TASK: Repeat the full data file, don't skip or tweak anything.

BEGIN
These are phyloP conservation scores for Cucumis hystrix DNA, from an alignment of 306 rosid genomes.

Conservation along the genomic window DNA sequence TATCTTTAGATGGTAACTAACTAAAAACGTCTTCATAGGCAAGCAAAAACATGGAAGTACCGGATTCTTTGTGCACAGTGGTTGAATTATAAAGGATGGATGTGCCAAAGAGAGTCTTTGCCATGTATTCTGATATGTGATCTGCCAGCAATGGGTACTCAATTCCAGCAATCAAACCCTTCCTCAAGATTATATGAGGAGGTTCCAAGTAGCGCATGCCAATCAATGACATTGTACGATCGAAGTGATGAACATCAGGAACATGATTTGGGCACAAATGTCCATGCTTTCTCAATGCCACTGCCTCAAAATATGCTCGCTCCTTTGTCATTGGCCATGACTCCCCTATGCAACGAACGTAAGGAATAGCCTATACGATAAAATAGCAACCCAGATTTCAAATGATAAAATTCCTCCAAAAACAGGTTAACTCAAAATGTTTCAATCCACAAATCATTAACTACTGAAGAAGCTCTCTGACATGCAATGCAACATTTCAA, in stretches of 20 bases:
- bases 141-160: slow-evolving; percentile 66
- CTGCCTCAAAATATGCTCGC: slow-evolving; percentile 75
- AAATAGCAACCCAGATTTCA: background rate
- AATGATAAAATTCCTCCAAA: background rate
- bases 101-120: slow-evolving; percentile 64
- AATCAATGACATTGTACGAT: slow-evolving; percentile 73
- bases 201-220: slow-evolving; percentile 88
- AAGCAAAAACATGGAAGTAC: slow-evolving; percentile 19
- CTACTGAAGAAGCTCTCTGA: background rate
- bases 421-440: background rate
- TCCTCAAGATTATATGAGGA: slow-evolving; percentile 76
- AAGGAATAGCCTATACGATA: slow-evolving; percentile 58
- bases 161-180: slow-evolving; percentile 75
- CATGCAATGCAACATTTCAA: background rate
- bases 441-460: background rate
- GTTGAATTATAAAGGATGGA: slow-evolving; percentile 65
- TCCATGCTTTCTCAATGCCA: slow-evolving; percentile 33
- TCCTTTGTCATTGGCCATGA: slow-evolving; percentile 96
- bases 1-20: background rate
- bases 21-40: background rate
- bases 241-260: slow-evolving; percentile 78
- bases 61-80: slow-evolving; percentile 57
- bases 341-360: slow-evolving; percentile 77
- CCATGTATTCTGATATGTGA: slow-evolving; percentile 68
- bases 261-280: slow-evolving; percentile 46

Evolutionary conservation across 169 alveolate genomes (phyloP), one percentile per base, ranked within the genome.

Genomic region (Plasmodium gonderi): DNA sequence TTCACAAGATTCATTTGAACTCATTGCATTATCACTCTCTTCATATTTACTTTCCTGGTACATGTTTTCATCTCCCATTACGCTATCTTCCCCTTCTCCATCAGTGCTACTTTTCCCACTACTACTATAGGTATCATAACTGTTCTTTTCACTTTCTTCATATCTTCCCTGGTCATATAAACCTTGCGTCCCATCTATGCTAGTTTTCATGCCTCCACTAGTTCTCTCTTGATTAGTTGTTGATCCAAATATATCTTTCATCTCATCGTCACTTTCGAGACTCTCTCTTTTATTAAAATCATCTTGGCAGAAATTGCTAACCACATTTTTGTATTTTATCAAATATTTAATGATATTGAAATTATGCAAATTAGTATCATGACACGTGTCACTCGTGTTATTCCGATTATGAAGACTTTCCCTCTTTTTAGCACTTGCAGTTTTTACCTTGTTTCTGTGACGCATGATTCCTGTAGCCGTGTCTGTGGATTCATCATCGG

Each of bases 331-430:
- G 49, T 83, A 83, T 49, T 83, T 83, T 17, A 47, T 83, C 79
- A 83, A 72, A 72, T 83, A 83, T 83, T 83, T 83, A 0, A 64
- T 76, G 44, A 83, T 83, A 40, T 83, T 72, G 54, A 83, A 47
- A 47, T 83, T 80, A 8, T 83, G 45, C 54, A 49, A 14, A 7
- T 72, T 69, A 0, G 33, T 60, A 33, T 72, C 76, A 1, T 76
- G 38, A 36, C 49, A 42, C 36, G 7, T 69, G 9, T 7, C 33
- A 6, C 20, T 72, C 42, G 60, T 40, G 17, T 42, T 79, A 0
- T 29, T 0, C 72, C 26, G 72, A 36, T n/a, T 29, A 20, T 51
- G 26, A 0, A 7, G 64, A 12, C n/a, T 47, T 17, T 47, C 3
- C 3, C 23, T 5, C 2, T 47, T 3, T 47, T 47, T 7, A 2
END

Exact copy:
These are phyloP conservation scores for Cucumis hystrix DNA, from an alignment of 306 rosid genomes.

Conservation along the genomic window DNA sequence TATCTTTAGATGGTAACTAACTAAAAACGTCTTCATAGGCAAGCAAAAACATGGAAGTACCGGATTCTTTGTGCACAGTGGTTGAATTATAAAGGATGGATGTGCCAAAGAGAGTCTTTGCCATGTATTCTGATATGTGATCTGCCAGCAATGGGTACTCAATTCCAGCAATCAAACCCTTCCTCAAGATTATATGAGGAGGTTCCAAGTAGCGCATGCCAATCAATGACATTGTACGATCGAAGTGATGAACATCAGGAACATGATTTGGGCACAAATGTCCATGCTTTCTCAATGCCACTGCCTCAAAATATGCTCGCTCCTTTGTCATTGGCCATGACTCCCCTATGCAACGAACGTAAGGAATAGCCTATACGATAAAATAGCAACCCAGATTTCAAATGATAAAATTCCTCCAAAAACAGGTTAACTCAAAATGTTTCAATCCACAAATCATTAACTACTGAAGAAGCTCTCTGACATGCAATGCAACATTTCAA, in stretches of 20 bases:
- bases 141-160: slow-evolving; percentile 66
- CTGCCTCAAAATATGCTCGC: slow-evolving; percentile 75
- AAATAGCAACCCAGATTTCA: background rate
- AATGATAAAATTCCTCCAAA: background rate
- bases 101-120: slow-evolving; percentile 64
- AATCAATGACATTGTACGAT: slow-evolving; percentile 73
- bases 201-220: slow-evolving; percentile 88
- AAGCAAAAACATGGAAGTAC: slow-evolving; percentile 19
- CTACTGAAGAAGCTCTCTGA: background rate
- bases 421-440: background rate
- TCCTCAAGATTATATGAGGA: slow-evolving; percentile 76
- AAGGAATAGCCTATACGATA: slow-evolving; percentile 58
- bases 161-180: slow-evolving; percentile 75
- CATGCAATGCAACATTTCAA: background rate
- bases 441-460: background rate
- GTTGAATTATAAAGGATGGA: slow-evolving; percentile 65
- TCCATGCTTTCTCAATGCCA: slow-evolving; percentile 33
- TCCTTTGTCATTGGCCATGA: slow-evolving; percentile 96
- bases 1-20: background rate
- bases 21-40: background rate
- bases 241-260: slow-evolving; percentile 78
- bases 61-80: slow-evolving; percentile 57
- bases 341-360: slow-evolving; percentile 77
- CCATGTATTCTGATATGTGA: slow-evolving; percentile 68
- bases 261-280: slow-evolving; percentile 46

Evolutionary conservation across 169 alveolate genomes (phyloP), one percentile per base, ranked within the genome.

Genomic region (Plasmodium gonderi): DNA sequence TTCACAAGATTCATTTGAACTCATTGCATTATCACTCTCTTCATATTTACTTTCCTGGTACATGTTTTCATCTCCCATTACGCTATCTTCCCCTTCTCCATCAGTGCTACTTTTCCCACTACTACTATAGGTATCATAACTGTTCTTTTCACTTTCTTCATATCTTCCCTGGTCATATAAACCTTGCGTCCCATCTATGCTAGTTTTCATGCCTCCACTAGTTCTCTCTTGATTAGTTGTTGATCCAAATATATCTTTCATCTCATCGTCACTTTCGAGACTCTCTCTTTTATTAAAATCATCTTGGCAGAAATTGCTAACCACATTTTTGTATTTTATCAAATATTTAATGATATTGAAATTATGCAAATTAGTATCATGACACGTGTCACTCGTGTTATTCCGATTATGAAGACTTTCCCTCTTTTTAGCACTTGCAGTTTTTACCTTGTTTCTGTGACGCATGATTCCTGTAGCCGTGTCTGTGGATTCATCATCGG

Each of bases 331-430:
- G 49, T 83, A 83, T 49, T 83, T 83, T 17, A 47, T 83, C 79
- A 83, A 72, A 72, T 83, A 83, T 83, T 83, T 83, A 0, A 64
- T 76, G 44, A 83, T 83, A 40, T 83, T 72, G 54, A 83, A 47
- A 47, T 83, T 80, A 8, T 83, G 45, C 54, A 49, A 14, A 7
- T 72, T 69, A 0, G 33, T 60, A 33, T 72, C 76, A 1, T 76
- G 38, A 36, C 49, A 42, C 36, G 7, T 69, G 9, T 7, C 33
- A 6, C 20, T 72, C 42, G 60, T 40, G 17, T 42, T 79, A 0
- T 29, T 0, C 72, C 26, G 72, A 36, T n/a, T 29, A 20, T 51
- G 26, A 0, A 7, G 64, A 12, C n/a, T 47, T 17, T 47, C 3
- C 3, C 23, T 5, C 2, T 47, T 3, T 47, T 47, T 7, A 2